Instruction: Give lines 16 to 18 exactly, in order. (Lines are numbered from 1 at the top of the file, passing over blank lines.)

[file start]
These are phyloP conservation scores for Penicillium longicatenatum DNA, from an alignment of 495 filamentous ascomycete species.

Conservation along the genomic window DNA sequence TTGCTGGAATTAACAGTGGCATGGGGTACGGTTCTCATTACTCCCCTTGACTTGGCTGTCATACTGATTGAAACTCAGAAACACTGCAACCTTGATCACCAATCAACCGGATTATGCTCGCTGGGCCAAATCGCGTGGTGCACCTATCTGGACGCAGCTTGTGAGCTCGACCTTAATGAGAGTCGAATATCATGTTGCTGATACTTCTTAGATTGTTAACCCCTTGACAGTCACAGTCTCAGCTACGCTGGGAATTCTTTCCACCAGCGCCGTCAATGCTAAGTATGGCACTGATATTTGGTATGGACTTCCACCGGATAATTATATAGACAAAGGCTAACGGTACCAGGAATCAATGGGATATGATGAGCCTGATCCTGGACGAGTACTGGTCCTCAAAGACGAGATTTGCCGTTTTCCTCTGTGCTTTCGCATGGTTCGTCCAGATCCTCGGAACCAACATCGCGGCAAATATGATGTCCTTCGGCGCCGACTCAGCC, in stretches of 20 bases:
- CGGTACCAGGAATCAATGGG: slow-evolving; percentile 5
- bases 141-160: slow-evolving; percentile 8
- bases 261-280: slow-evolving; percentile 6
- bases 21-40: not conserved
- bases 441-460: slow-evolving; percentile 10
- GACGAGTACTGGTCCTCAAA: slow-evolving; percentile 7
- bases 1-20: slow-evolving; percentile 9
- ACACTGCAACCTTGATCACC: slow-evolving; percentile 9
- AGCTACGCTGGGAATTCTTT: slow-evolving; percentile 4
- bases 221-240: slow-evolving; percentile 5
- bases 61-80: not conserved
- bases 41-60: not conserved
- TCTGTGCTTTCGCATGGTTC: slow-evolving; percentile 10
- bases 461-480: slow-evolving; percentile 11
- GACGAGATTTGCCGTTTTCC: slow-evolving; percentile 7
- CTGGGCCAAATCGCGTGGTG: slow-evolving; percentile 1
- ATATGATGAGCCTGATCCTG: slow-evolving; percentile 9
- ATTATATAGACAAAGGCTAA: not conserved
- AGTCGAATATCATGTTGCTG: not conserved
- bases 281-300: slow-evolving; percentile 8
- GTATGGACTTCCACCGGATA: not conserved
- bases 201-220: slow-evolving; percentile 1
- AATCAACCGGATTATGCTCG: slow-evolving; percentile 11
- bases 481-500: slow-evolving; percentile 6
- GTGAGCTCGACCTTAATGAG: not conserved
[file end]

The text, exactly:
- bases 461-480: slow-evolving; percentile 11
- GACGAGATTTGCCGTTTTCC: slow-evolving; percentile 7
- CTGGGCCAAATCGCGTGGTG: slow-evolving; percentile 1